zero being the smallest possible and therefore best
value. Advantages of the Davies-Bouldin index
are that a simpler calculation is performed than
with the Silhouette coefficient, and only pointwise
distances are used for the calculation and, conse-
quently, the index is based solely on sizes and fea-
tures inherent in the data set. A disadvantage of
this index is that the values are higher for convex
clusters than for non-convex clusters. In addition,
the distance metric is limited to Euclidean space
since the center distance is used.
DB =
i̸= j
i j
i j
+ s
i j
where s
is the average distance between each
point of cluster i and the centroid of cluster i and
i j
is the distance between centroids i and j.
4.3 Clustering Comparison
Clustering was applied to the different variants of
the data set resulting from the three preprocessing
pipelines. The results are compared with respect to
the resulting clusters and cluster validation indices
Silhouette Score (SC), Calinski Harabasz Score (CH)
and the Davies Bouldin Score (DB). Based on the
results determined by the cluster validation indices,
the best possible clusters will be described and inter-
preted in more detail to perform cluster profiling.
K-means: Before applying the k-means clustering
procedure to the MMASH dataset and the body
performance dataset, a suitable number of clus-
ters k is first determined using the elbow method.
First, k-means is applied to the MMASH dataset
with preprocessing version 1. For this version,
the elbow method results in a number k = 6 of
clusters. In contrast, for the other two prepro-
cessing versions of the MMASH dataset, only
three clusters were formed. This shows that al-
ready the results of the elbow method are influ-
enced by the way of preprocessing the data. In the
two-dimensional visualizations in Fig 1, which
are formed with the PCA method, it is also evi-
dent that depending on the version, the data points
are arranged differently in the coordinate system.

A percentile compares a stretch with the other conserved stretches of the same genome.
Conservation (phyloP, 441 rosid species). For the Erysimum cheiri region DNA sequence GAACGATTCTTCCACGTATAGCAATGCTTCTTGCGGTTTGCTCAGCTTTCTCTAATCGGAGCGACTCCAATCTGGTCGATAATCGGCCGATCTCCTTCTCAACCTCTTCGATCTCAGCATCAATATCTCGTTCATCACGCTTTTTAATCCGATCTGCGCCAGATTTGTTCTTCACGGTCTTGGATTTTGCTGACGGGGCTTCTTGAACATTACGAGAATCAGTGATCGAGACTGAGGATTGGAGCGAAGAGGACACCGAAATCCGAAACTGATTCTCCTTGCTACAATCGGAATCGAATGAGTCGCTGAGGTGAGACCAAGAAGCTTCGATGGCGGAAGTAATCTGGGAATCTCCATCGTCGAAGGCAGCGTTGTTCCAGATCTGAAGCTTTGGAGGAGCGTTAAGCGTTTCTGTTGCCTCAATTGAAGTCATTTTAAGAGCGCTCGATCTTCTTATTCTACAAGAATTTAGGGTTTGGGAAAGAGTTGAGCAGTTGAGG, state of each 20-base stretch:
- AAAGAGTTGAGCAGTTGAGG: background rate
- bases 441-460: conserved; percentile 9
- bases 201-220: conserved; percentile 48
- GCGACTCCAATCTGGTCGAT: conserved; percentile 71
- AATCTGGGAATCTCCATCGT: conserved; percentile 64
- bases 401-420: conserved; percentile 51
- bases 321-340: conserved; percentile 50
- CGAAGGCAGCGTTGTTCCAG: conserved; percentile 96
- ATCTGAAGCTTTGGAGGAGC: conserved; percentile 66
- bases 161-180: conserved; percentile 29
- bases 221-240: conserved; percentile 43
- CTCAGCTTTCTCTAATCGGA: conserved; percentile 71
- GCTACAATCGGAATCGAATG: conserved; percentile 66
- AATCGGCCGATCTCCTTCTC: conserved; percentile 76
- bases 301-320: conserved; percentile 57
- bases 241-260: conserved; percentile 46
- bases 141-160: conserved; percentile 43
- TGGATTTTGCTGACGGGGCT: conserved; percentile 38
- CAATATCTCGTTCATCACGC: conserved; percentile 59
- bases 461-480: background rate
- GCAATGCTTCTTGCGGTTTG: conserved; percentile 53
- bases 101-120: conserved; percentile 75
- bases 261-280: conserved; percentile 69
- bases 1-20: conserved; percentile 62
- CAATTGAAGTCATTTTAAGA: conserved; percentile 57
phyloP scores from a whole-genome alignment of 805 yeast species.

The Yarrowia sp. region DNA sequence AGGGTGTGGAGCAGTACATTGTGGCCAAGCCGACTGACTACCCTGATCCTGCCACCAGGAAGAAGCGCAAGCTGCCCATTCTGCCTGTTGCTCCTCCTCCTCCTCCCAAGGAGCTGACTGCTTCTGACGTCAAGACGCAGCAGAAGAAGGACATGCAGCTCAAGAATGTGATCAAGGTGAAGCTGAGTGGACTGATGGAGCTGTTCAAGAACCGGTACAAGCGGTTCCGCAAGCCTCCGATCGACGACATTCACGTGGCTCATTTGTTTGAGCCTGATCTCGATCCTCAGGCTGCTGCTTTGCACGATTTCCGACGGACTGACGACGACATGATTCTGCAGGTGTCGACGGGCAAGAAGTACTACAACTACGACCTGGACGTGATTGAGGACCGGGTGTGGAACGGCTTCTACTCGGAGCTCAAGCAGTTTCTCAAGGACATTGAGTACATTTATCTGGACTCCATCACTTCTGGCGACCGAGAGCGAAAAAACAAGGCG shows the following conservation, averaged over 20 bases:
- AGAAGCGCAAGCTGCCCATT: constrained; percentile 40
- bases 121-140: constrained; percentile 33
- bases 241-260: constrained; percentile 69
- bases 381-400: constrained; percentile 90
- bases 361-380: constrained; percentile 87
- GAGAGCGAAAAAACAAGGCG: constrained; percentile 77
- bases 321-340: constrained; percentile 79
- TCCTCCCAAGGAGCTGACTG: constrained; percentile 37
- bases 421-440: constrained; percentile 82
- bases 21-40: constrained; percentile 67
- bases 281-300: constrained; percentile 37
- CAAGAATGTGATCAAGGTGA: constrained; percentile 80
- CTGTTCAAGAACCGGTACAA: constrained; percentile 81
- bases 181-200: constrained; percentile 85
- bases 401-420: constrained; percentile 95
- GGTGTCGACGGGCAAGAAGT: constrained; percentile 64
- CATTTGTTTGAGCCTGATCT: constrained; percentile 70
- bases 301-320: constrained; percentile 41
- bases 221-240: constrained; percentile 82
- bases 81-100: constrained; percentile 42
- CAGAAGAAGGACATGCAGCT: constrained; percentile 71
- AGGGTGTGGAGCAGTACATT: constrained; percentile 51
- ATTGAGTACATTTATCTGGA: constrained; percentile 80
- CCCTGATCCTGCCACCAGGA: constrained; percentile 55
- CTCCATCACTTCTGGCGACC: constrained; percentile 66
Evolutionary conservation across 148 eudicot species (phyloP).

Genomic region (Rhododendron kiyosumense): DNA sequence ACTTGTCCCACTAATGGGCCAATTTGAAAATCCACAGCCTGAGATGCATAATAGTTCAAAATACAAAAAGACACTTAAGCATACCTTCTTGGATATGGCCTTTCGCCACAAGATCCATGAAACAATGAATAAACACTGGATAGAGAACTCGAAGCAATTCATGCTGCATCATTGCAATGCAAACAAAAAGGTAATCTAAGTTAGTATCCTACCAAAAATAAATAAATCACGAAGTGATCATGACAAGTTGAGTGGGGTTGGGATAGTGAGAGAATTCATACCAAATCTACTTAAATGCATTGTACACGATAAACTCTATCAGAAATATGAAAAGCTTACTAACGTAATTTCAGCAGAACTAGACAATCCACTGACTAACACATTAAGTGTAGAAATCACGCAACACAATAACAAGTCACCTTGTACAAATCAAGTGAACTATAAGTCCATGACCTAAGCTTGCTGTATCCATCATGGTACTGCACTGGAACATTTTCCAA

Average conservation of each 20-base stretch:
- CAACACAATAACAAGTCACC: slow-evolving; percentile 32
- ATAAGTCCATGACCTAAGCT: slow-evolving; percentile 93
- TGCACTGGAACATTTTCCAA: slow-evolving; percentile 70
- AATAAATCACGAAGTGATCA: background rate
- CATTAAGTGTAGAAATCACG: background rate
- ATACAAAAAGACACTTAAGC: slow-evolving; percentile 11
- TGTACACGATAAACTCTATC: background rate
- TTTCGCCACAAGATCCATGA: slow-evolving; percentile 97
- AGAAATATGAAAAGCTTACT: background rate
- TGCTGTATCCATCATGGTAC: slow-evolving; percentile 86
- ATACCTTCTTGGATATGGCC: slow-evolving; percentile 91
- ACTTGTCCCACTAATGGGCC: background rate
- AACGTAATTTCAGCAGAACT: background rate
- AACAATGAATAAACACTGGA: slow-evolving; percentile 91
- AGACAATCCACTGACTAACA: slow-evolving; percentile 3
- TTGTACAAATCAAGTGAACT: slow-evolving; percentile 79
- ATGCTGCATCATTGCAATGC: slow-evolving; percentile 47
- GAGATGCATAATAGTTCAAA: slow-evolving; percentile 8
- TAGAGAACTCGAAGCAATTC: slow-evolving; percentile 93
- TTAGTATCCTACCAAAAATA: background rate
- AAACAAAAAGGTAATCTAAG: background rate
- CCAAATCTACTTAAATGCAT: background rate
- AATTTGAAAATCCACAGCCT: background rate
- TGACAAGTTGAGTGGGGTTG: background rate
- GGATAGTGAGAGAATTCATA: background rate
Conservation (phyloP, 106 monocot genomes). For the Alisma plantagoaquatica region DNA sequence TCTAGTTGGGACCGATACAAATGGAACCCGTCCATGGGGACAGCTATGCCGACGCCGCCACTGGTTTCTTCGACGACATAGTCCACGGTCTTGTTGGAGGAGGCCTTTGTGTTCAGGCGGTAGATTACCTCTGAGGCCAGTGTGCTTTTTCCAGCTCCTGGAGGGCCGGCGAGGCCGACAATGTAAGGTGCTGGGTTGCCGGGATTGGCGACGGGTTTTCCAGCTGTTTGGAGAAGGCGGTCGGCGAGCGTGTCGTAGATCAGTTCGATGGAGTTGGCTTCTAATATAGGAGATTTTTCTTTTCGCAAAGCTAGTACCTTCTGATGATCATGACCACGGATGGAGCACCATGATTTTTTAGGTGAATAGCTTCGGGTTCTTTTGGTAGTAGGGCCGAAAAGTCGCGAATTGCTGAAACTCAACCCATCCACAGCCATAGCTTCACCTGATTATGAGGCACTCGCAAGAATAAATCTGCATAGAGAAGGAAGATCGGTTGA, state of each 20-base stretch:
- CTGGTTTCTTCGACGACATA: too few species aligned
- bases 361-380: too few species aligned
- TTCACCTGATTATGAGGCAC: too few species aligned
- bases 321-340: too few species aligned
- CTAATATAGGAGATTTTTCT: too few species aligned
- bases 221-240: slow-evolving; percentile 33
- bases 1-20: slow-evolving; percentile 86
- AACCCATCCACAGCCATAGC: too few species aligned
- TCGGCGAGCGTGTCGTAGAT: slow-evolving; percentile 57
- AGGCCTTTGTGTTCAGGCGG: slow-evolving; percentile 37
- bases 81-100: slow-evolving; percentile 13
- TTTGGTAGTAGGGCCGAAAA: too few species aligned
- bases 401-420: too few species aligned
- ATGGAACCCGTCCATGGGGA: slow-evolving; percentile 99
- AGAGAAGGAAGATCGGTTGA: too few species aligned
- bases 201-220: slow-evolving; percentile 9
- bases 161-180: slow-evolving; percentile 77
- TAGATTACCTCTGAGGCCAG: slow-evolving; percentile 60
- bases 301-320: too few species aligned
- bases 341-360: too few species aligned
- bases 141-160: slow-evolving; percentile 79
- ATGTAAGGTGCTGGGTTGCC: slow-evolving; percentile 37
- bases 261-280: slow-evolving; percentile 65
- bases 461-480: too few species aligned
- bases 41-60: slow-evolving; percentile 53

Hence, the components formed by PCA differ de-
pending on the version. The number of data ob-
jects in the respective cluster is shown in Table 2.
Table 2: Number of data points in the respective k-means
clusters for each data set variant.
Data Set Cl.
MMASH V1 3 5 5 4 3 2
MMASH V2 6 7 9 - - -
MMASH V3 4 11 7 - - -
Hierarchical Clustering: To find a suitable num-
ber of clusters for Hierarchical Clustering, den-
drograms were first considered. The groups high-
lighted in color in the dendrograms (Fig. 2) were
used as orientation for setting the number of clus-
ters. In this way, for the first MMASH version,
four groups were created in the hierarchical clus-
tering. However, for the other two versions of
the MMASH dataset, three groups were created
in each case. Again, the PCA method results in
different arrangements of the data points in the
coordinate system depending on the preprocess-
ing version: Fig. 3 again shows the visualizations
of the resulting clusters of the hierarchical clus-
tering for the MMASH dataset. The number of
data objects in the respective cluster is shown in
Table 3.
Table 3: Number of data points in the respective hierarchi-
cal clusters.
Data Set Cl. 0 Cl. 1 Cl. 2 Cl. 3
MMASH V1 4 8 6 4
MMASH V2 7 9 6 -
MMASH V3 5 11 6 -
DBSCAN: In contrast to k-means and hierarchi-